Investigation techniques are similar to methods used in hospital bombing: Prawit
SECURITY officers are tracking fugitive former prime minister Yingluck Shinawatra using the same methods employed in locating the suspect in the bomb attack on Phramongkutklao Hospital in May, Deputy Prime Minister and Defence Minister Prawit Wongsuwan said yesterday.
Officers took about three weeks to discover that 62-year-old Wattana Poomaret had planted a pipe bomb in a vase decorating a VIP room located on the first floor of the hospital.
Prawit refused to elaborate further on progress in the Yingluck case, saying that authorities would need time to connect CCTV footage from various sources to figure out what had happened.
Authorities are becoming more convinced that Yingluck has fled the country as evidence is gathered from various CCTV cameras.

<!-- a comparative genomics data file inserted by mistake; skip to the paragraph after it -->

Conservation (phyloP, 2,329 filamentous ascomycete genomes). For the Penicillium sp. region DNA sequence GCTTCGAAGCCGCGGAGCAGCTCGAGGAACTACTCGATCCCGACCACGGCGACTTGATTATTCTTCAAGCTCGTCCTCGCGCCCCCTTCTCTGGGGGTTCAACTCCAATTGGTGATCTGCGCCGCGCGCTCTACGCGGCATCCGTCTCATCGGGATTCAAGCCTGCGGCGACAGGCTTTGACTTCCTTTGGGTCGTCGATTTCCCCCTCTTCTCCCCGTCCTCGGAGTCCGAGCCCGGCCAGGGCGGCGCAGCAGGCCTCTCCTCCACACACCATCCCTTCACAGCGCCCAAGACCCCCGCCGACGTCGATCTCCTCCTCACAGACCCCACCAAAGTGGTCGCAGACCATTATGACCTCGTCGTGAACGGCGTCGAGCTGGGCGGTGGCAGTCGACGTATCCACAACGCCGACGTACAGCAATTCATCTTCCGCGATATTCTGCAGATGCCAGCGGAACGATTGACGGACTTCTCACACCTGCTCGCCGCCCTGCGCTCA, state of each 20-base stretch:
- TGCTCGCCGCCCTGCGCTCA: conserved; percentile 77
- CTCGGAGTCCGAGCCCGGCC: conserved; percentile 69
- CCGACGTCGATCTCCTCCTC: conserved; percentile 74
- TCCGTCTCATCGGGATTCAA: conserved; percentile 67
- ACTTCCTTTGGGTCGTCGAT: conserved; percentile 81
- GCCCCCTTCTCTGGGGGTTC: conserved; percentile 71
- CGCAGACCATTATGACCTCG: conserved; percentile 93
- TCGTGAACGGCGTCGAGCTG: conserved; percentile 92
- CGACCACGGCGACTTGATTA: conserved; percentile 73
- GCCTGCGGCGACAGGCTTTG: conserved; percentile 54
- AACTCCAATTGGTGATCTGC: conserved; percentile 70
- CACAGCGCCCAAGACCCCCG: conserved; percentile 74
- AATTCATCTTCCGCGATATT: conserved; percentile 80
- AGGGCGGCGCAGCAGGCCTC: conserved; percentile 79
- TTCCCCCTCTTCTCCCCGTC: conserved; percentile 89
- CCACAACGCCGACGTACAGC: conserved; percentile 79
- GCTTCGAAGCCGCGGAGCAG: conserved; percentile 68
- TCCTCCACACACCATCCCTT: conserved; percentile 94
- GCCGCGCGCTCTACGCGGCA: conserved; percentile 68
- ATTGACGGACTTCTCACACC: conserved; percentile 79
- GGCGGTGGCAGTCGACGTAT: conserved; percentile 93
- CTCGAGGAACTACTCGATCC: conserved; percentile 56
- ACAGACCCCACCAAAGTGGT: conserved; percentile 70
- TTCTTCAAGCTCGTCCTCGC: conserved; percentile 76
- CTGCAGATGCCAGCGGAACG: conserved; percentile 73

Yingluck has not been seen since failing to appear at a verdict reading in the case related to her government’s rice-pledging scheme on August 25.
The court set a second date of September 27 to read the verdict in the case in which the ex-premier faces a possible 10-year jail term if convicted of criminal negligence related to her government’s rice-pledging scheme.
Thai authorities have contacted more than 190 countries via Interpol but none has offered any clues as to Yingluck’s possible whereabouts, Prawit said.
Deputy police chief Pol General Srivara Rangsibrahmanakul said the investigation was 80-per-cent complete and the information found by police matched with the military’s.
Joint Cabinet meeting
However, it should be the military that files a complaint with police over her flight and officials also needed to consider if such an action might have implication on relations with neighbouring countries, he added.
Initial reports suggested Yingluck fled Thailand to Cambodia before flying via Singapore to Dubai where her brother Thaksin, who lives in self-exile, has a home.
Prawit is due to attend a bilateral joint Cabinet meeting in Cambodia tomorrow but he said it was still to be decided whether Thai authorities would ask for assistance from Phnom Penh regarding Yingluck’s possible escape route.
Meanwhile, Army chief Chalermchai Sitthisart said several vehicles had been involved in Yingluck’s disappearance.